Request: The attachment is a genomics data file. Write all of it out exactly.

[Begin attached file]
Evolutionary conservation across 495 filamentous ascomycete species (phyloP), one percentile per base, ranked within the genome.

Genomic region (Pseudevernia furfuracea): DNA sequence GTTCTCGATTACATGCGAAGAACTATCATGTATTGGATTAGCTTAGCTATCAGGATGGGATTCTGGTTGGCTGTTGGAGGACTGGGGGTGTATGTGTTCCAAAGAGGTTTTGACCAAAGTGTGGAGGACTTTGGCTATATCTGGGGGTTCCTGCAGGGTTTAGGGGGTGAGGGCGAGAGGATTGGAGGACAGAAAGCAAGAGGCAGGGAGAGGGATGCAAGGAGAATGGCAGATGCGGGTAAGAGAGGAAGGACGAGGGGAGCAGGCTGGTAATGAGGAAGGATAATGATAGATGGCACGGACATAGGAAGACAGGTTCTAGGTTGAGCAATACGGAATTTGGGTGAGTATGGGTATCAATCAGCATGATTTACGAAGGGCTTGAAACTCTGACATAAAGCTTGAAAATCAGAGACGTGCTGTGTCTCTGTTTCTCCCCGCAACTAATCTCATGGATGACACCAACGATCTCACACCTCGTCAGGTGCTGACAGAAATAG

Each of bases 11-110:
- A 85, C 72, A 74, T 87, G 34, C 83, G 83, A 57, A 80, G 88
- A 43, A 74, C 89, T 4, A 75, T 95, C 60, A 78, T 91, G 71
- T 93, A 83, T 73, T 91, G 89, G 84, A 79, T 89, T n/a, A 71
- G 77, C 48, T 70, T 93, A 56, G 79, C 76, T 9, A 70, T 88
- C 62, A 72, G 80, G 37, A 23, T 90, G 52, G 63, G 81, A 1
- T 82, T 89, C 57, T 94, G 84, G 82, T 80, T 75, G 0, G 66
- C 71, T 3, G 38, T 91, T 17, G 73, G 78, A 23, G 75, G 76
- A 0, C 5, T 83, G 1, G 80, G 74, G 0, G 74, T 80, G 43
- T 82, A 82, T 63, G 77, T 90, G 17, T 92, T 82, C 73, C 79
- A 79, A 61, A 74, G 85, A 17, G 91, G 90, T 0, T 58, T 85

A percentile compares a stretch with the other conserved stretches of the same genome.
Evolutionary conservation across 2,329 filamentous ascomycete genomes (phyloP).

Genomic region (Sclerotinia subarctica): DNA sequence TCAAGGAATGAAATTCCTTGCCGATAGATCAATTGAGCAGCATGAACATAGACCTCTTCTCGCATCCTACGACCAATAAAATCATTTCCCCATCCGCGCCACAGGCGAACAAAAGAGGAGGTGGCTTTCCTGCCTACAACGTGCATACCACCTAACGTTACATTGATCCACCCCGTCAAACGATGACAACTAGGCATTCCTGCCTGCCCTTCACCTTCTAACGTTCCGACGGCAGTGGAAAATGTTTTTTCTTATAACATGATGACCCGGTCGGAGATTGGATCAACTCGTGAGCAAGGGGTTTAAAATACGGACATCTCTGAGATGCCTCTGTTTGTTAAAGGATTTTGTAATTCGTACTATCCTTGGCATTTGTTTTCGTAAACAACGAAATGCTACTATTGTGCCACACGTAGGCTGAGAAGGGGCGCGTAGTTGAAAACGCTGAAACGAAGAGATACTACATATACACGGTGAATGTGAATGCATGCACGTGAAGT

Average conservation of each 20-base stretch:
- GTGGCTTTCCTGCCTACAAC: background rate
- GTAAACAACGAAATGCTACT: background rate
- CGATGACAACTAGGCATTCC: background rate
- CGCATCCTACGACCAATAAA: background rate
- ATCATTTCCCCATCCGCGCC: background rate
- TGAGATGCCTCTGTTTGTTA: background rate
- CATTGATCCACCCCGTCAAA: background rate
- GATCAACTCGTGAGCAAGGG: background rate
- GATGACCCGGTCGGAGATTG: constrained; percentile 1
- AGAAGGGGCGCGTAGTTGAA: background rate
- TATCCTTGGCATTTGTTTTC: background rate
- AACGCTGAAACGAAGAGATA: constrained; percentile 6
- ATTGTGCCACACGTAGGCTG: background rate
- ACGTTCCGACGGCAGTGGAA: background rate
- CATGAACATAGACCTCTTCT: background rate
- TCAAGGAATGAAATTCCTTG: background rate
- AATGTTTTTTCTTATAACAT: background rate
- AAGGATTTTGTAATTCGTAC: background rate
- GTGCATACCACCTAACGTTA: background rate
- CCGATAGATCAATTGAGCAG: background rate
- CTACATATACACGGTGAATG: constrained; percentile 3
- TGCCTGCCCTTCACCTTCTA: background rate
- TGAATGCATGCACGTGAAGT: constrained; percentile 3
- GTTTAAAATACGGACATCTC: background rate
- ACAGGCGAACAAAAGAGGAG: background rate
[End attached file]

Evolutionary conservation across 495 filamentous ascomycete species (phyloP), one percentile per base, ranked within the genome.

Genomic region (Pseudevernia furfuracea): DNA sequence GTTCTCGATTACATGCGAAGAACTATCATGTATTGGATTAGCTTAGCTATCAGGATGGGATTCTGGTTGGCTGTTGGAGGACTGGGGGTGTATGTGTTCCAAAGAGGTTTTGACCAAAGTGTGGAGGACTTTGGCTATATCTGGGGGTTCCTGCAGGGTTTAGGGGGTGAGGGCGAGAGGATTGGAGGACAGAAAGCAAGAGGCAGGGAGAGGGATGCAAGGAGAATGGCAGATGCGGGTAAGAGAGGAAGGACGAGGGGAGCAGGCTGGTAATGAGGAAGGATAATGATAGATGGCACGGACATAGGAAGACAGGTTCTAGGTTGAGCAATACGGAATTTGGGTGAGTATGGGTATCAATCAGCATGATTTACGAAGGGCTTGAAACTCTGACATAAAGCTTGAAAATCAGAGACGTGCTGTGTCTCTGTTTCTCCCCGCAACTAATCTCATGGATGACACCAACGATCTCACACCTCGTCAGGTGCTGACAGAAATAG

Each of bases 11-110:
- A 85, C 72, A 74, T 87, G 34, C 83, G 83, A 57, A 80, G 88
- A 43, A 74, C 89, T 4, A 75, T 95, C 60, A 78, T 91, G 71
- T 93, A 83, T 73, T 91, G 89, G 84, A 79, T 89, T n/a, A 71
- G 77, C 48, T 70, T 93, A 56, G 79, C 76, T 9, A 70, T 88
- C 62, A 72, G 80, G 37, A 23, T 90, G 52, G 63, G 81, A 1
- T 82, T 89, C 57, T 94, G 84, G 82, T 80, T 75, G 0, G 66
- C 71, T 3, G 38, T 91, T 17, G 73, G 78, A 23, G 75, G 76
- A 0, C 5, T 83, G 1, G 80, G 74, G 0, G 74, T 80, G 43
- T 82, A 82, T 63, G 77, T 90, G 17, T 92, T 82, C 73, C 79
- A 79, A 61, A 74, G 85, A 17, G 91, G 90, T 0, T 58, T 85

A percentile compares a stretch with the other conserved stretches of the same genome.
Evolutionary conservation across 2,329 filamentous ascomycete genomes (phyloP).

Genomic region (Sclerotinia subarctica): DNA sequence TCAAGGAATGAAATTCCTTGCCGATAGATCAATTGAGCAGCATGAACATAGACCTCTTCTCGCATCCTACGACCAATAAAATCATTTCCCCATCCGCGCCACAGGCGAACAAAAGAGGAGGTGGCTTTCCTGCCTACAACGTGCATACCACCTAACGTTACATTGATCCACCCCGTCAAACGATGACAACTAGGCATTCCTGCCTGCCCTTCACCTTCTAACGTTCCGACGGCAGTGGAAAATGTTTTTTCTTATAACATGATGACCCGGTCGGAGATTGGATCAACTCGTGAGCAAGGGGTTTAAAATACGGACATCTCTGAGATGCCTCTGTTTGTTAAAGGATTTTGTAATTCGTACTATCCTTGGCATTTGTTTTCGTAAACAACGAAATGCTACTATTGTGCCACACGTAGGCTGAGAAGGGGCGCGTAGTTGAAAACGCTGAAACGAAGAGATACTACATATACACGGTGAATGTGAATGCATGCACGTGAAGT

Average conservation of each 20-base stretch:
- GTGGCTTTCCTGCCTACAAC: background rate
- GTAAACAACGAAATGCTACT: background rate
- CGATGACAACTAGGCATTCC: background rate
- CGCATCCTACGACCAATAAA: background rate
- ATCATTTCCCCATCCGCGCC: background rate
- TGAGATGCCTCTGTTTGTTA: background rate
- CATTGATCCACCCCGTCAAA: background rate
- GATCAACTCGTGAGCAAGGG: background rate
- GATGACCCGGTCGGAGATTG: constrained; percentile 1
- AGAAGGGGCGCGTAGTTGAA: background rate
- TATCCTTGGCATTTGTTTTC: background rate
- AACGCTGAAACGAAGAGATA: constrained; percentile 6
- ATTGTGCCACACGTAGGCTG: background rate
- ACGTTCCGACGGCAGTGGAA: background rate
- CATGAACATAGACCTCTTCT: background rate
- TCAAGGAATGAAATTCCTTG: background rate
- AATGTTTTTTCTTATAACAT: background rate
- AAGGATTTTGTAATTCGTAC: background rate
- GTGCATACCACCTAACGTTA: background rate
- CCGATAGATCAATTGAGCAG: background rate
- CTACATATACACGGTGAATG: constrained; percentile 3
- TGCCTGCCCTTCACCTTCTA: background rate
- TGAATGCATGCACGTGAAGT: constrained; percentile 3
- GTTTAAAATACGGACATCTC: background rate
- ACAGGCGAACAAAAGAGGAG: background rate